Claire Trott and Allen Andres, who took up the Teacher Training Agency's pilot offer, say more teachers should do so.
The Teacher Training Agency's commitment to "teaching as a research-based profession" is not only opportune but welcome. In contrast to the majority of central initiatives which have bombarded us over the past decade, this one recognises that teachers do have something valuable to contribute to developing knowledge and understanding about learning and teaching.
Perhaps the word professionalism, which many of us feared dead, is not actually buried. Mereway Middle School was among the 318 schools which responded to the TTA's request last May for research proposals. This was not because we naively believed we were about to discover previously unfound truths about education, but because the agency touched a chord with us.
Like Denbigh School in Milton Keynes (TES, September 13), we had already made a commitment to classroom research and, in particular, action research. As a school dedicated to continuous improvement, the research route enables real staff involvement in shaping change. We are finding that developments which are based on research evidence from our own and other similar schools are not only more likely to be implemented but more easily embedded into teachers' practice.
Perhaps the strength of the TTA's proposal is that it is promoting an idea whose time has come. We sincerely hope this is the case. But while the action research work of Moyra Evans and colleagues at Denbigh School is applauded, only a small, if vocal, number of schools are developing a research culture and working in real and equal partnerships with higher education institutions.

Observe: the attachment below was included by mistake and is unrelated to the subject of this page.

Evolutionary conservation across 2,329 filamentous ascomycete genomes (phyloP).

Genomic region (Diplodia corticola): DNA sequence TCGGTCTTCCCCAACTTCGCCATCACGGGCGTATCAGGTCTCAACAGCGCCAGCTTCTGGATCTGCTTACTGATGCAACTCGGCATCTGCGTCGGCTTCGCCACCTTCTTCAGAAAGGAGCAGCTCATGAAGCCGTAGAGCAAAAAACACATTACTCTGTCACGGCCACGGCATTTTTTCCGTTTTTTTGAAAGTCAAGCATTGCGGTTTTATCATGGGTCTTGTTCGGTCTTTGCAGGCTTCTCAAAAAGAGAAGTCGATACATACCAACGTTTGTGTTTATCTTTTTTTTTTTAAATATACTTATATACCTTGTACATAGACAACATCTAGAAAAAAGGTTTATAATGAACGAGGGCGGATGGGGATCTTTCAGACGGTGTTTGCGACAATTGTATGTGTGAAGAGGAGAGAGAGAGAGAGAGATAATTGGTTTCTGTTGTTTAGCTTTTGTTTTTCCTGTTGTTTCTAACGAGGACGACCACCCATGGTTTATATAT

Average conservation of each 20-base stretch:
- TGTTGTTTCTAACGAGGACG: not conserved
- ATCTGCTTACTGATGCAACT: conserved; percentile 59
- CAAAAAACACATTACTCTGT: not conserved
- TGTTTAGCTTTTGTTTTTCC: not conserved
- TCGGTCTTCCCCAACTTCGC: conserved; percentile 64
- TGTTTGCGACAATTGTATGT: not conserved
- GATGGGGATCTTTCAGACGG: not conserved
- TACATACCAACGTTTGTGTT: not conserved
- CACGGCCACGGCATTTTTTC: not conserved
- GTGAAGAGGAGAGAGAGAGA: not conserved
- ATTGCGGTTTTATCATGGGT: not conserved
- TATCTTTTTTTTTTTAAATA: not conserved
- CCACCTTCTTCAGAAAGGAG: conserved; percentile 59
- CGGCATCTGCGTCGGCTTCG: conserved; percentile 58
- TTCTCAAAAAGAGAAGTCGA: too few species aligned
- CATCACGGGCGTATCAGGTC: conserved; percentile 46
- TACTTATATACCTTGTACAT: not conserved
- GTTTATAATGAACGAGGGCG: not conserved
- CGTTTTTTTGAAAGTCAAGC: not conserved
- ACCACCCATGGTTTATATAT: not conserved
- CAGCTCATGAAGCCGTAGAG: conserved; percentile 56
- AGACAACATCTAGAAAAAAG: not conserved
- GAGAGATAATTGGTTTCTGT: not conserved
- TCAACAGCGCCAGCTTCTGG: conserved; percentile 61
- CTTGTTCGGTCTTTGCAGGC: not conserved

The TTA's efforts may encourage more schools in such work. Other schools and teachers are not unable or disinterested, but we are perhaps too preoccupied with the knee-jerk responses necessary to keep up with centrally-imposed change and wrestling with the associated feelings of being devalued and de-skilled.
The greatest difficulty is how to prevent the TTA's teacher-researcher initiative from becoming part of this problem rather than a possible way forward. There is enormous potential in encouraging projects which are chosen, planned and worked upon by well-supported teachers.
We invite those in the higher education sector to join us in our research, just as we have supported you in yours. Is it not time for the research secret garden to be a little less secret?
As school managers we have sympathy for Professor David Hargreaves's provocative criticisms of much educational research (TES, June 28). A fairly high proportion of traditional research has been ineffective at influencing the critical mass of teachers. Much educational research remains inaccessible to teachers and may seem remote from everyday classroom practice. Research can feel as if it is something which is done to us, not with us.
Even the small number of teachers who write MA dissertations are often guilty, along with the HE institutions, of not disseminating valuable work. Producing a written study is often seen as the end of the road rather than the beginning. Findings should be shared and, where appropriate, acted upon.
Professor Michael Bassey (TES, September 13) exposed the wasted potential of master's dissertations, but we were surprised that he accused the TTA of rounding up these HE research horses after they have bolted. Who left the stable door open?
In response to some of Professor Bassey's other criticisms about this year's TTA pilot projects, we can assure him that the two teachers at Mereway Middle School who made successful applications sought the advice of professors, tutors and education inspectors before submitting their bids.
We can also assure him that both our school and the TTA officials we work with recognise the limitations and dangers of searching for generalisations from case-study work.
We are confident that closer examination of our detailed applications would reveal that any major "methodological error" has been avoided, both as a result of our own and our consultants' understanding of research.
We are sure that Professor Bassey did not intend to make practitioners feel devalued and de-skilled, but we fear that, for the 33 hard-working teachers carrying out TTA pilot research projects, he may inadvertently have done so.
Claire Trott and Allen Andres are deputy and head at Mereway Middle School in Northampton.